The painted earth

jacaranda

DECEMBER BRINGS orange-colored tangerines, and April produces rosy, yellow mangoes.

Purple jacaranda comes in April too. You cannot eat jacaranda. You cannot peel it like a tangerine, or stir it with onion, cilantro and oil for a nice salad, as you can with a sliced mango. What jacarandas do is paint the earth. Bougainvillea is a Picasso too, but let’s stick to jacaranda now.

When we moved into the Hacienda 11 years back, I planted a jacaranda in the yard. I wanted a purple lawn now and then, and I wanted to look overhead to see an amethyst sky because jacarandas grow tall and grand.

It wasted no time in dying, the defeatist little bugger.

Just as well because the ground in which I planted that little jacaranda is now solid concrete, a floor of the garden patio that hides behind a wall that had not even been considered when I planted the jacaranda.

But I still see amethyst skies and purple earth because jacarandas are all around. There’s a tall one about two blocks away that I see right now through the window over this computer screen. Another stands high behind the 500-year-old church steeple on the neighborhood plaza. I see that mornings as we do our power walk.

On the far side of that same plaza, behind the red tile roofs of the portal, rises a jacaranda resplendent in mauve. I saw that one and smiled just moments ago when I returned from downtown in the Honda.

It’s okay that there’s no jacaranda in my yard. I don’t have to deal with a sea of purple leaves that at some point must be dealt with. I already have enough work raking reams of defeated bougainvillea blooms.

I have the best vantage point in this purple world of April — all see, no work.

I wish I could say the same of bougainvillea.

11 thoughts on “The painted earth”

    1. Steve: Your spring would be even more abundant due to your, er, “living” on the tropical coast. Here in the high mountains I’m always surprised at the exuberance of plants. Doesn’t even get hot here. Must prove that the latitude matters more than temperature.

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      1. We are going to have to take Steve into our custody during his next trip to God’s Country and show him the bio-diversity surrounding Patzcuaro and Uruapan.

        Jacarandas are like mariachis: best observed from a distance. I am convinced that the makers of Allegra are in conspiracy with jacaranda proponents.

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        1. Ms. Shoes: Never having had an allergy problem, I had to look up Allegra. Live and learn.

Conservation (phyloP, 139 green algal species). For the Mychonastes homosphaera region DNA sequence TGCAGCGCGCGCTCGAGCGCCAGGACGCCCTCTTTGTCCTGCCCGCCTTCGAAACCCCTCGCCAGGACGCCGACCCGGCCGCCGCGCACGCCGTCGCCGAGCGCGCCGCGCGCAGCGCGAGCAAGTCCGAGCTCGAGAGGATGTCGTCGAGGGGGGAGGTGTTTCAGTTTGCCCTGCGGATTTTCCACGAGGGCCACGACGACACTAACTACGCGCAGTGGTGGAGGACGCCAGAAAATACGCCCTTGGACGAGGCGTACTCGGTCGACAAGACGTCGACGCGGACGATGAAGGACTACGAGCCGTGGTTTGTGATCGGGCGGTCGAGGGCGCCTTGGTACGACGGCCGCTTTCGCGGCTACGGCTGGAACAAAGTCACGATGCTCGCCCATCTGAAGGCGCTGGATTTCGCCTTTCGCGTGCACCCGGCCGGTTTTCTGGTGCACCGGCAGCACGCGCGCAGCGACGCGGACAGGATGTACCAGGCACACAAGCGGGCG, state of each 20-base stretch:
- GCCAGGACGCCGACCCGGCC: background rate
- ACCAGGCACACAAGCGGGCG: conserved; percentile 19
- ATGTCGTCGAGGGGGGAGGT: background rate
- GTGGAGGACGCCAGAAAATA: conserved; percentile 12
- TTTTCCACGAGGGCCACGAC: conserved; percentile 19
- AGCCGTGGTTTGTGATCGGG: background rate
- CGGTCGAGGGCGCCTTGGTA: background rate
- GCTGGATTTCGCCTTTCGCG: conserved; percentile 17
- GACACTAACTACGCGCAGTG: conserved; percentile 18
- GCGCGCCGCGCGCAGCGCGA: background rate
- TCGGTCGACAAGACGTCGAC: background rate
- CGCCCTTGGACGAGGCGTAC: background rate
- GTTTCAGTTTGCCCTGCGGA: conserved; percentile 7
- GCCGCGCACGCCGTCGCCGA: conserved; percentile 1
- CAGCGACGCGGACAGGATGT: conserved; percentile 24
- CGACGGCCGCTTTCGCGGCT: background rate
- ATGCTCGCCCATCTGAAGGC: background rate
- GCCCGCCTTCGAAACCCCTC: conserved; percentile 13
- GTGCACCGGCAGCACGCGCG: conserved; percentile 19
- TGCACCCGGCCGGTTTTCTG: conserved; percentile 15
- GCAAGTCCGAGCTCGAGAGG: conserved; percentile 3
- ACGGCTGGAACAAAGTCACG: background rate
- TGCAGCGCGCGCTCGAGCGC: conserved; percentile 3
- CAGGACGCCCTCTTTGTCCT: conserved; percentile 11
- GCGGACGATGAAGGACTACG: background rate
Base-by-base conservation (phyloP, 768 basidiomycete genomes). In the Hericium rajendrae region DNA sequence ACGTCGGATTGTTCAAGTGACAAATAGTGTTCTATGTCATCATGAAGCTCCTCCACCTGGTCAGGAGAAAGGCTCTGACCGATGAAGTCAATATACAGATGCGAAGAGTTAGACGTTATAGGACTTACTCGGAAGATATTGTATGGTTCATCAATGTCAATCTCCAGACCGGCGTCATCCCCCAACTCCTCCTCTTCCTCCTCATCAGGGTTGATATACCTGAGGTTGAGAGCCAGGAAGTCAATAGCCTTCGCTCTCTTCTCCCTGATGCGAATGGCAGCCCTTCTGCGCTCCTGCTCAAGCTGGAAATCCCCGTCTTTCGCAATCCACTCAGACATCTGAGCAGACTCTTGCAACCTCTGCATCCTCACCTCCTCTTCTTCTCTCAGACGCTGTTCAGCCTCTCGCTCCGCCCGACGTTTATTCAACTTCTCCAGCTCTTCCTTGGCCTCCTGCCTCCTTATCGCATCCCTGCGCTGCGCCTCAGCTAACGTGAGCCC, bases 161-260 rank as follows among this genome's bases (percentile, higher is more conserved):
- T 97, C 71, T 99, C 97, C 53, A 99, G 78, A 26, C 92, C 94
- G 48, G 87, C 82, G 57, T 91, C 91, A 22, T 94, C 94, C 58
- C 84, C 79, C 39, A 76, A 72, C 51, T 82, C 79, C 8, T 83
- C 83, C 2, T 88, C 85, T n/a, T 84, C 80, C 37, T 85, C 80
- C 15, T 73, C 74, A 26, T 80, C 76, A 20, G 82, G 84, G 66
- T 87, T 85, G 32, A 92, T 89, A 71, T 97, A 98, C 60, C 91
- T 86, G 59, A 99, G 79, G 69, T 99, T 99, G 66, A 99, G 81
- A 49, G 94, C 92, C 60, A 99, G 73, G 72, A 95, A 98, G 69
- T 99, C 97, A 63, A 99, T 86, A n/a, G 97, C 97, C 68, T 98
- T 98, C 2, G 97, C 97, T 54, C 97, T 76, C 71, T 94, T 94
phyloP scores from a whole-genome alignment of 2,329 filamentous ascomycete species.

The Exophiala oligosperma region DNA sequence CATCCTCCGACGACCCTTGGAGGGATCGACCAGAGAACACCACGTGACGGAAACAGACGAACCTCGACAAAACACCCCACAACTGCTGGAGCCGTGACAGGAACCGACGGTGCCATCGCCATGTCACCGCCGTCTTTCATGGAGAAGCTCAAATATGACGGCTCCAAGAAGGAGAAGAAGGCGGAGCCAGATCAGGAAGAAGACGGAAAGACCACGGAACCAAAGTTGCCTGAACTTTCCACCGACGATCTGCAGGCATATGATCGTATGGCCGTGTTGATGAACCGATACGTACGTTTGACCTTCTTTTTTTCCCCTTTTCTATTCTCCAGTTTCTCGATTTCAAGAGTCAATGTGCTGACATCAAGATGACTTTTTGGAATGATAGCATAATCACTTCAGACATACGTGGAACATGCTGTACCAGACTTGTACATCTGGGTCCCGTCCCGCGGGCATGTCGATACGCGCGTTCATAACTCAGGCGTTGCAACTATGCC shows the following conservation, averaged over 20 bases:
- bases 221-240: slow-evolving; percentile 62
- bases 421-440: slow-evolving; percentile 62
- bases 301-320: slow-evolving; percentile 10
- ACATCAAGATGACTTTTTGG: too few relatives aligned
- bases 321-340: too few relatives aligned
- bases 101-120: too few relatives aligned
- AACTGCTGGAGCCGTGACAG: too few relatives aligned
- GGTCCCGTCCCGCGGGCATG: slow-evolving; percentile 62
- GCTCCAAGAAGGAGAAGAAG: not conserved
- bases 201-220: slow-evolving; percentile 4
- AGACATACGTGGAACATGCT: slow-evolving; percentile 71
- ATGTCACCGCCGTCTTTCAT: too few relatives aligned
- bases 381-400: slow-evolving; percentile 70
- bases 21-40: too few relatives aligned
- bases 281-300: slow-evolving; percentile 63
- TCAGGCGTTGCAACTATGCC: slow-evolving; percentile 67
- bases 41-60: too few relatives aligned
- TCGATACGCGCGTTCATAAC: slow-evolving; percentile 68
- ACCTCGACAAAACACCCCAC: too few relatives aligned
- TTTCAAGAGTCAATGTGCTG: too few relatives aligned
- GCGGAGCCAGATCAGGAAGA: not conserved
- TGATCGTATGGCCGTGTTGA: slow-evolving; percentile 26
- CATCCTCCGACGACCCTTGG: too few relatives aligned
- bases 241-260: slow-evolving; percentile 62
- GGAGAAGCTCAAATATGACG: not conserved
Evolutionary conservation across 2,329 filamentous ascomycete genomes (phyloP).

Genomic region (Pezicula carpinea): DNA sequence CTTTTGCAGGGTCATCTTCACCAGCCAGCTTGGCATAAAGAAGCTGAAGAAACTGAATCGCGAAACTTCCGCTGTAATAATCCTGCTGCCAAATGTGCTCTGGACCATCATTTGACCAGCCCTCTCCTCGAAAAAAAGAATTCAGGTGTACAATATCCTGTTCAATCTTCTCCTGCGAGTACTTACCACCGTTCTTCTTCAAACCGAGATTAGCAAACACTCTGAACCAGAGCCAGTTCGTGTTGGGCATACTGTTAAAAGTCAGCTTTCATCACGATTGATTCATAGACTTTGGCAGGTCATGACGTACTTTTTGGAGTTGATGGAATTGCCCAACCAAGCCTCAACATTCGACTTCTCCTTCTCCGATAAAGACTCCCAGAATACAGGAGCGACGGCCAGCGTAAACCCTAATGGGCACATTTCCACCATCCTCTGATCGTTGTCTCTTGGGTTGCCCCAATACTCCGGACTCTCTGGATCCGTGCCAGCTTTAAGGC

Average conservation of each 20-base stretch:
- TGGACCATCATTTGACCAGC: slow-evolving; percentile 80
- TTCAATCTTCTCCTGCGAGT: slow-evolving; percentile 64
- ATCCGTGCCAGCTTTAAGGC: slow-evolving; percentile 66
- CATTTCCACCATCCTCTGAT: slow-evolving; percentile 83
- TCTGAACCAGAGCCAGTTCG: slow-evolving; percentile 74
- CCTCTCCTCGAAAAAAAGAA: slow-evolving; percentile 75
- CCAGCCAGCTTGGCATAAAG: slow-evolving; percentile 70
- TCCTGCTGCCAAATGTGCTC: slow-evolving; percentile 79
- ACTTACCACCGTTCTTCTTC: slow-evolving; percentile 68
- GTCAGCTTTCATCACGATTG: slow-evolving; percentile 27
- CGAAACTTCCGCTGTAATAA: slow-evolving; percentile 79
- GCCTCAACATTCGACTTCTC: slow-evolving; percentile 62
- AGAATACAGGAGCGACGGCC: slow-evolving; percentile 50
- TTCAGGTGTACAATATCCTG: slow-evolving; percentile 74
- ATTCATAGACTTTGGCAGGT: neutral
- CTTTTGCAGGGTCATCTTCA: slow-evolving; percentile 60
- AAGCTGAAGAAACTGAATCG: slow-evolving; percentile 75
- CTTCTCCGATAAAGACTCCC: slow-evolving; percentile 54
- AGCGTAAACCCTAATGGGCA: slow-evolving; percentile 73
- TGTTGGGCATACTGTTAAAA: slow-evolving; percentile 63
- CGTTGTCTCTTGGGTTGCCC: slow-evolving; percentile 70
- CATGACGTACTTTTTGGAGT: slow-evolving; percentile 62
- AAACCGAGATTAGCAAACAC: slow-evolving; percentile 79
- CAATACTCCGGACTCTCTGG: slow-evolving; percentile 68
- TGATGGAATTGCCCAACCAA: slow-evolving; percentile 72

As for moving Steve’s occasional Mexican home to more sensible zones, I think that is a lost cause. He is, as they say, unteachable.

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      2. The purple, jacaranda carpet, is intriguing. I prefer it to the yellow, even though, primavera means Spring. Mountain weather makes sense for people that need to get away from the heat, for a spell. Me, rather be in Zihua weather right now.

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        1. Andean: You are quite right that mountain weather is right for people fleeing heat. Since I lived in sweaty climes all my life before heading over the border, I came to the mountains. Love it. Beaches are good for vacations, not living, in my opinion. Plus, I have no high electric bills due to AC.

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  1. Beautiful. I don’t think I ever saw this tree on my trips to Honduras.
    About the same color as wisteria is here, which as you know is a nasty vine that will get away from you quickly. I like wisteria, though, as long as it is on property that I don’t have to tend.

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    1. Ray: I grabbed that photo out of cyberspace. It’s not local. However, we get that much coverage and more, so it paints a true picture. Hope your next trip over the border is to my little town, not Honduras. You have a free townhouse waiting for you and yours.

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  2. I always enjoy driving in Guadalajara. Their streets in several colonias are filled with multi-colored trees, reds, purples, yellows and orange. Nature’s color is indeed slick.

    We have both jacarandas and bougainvilleas, and the spoils of their bloom.

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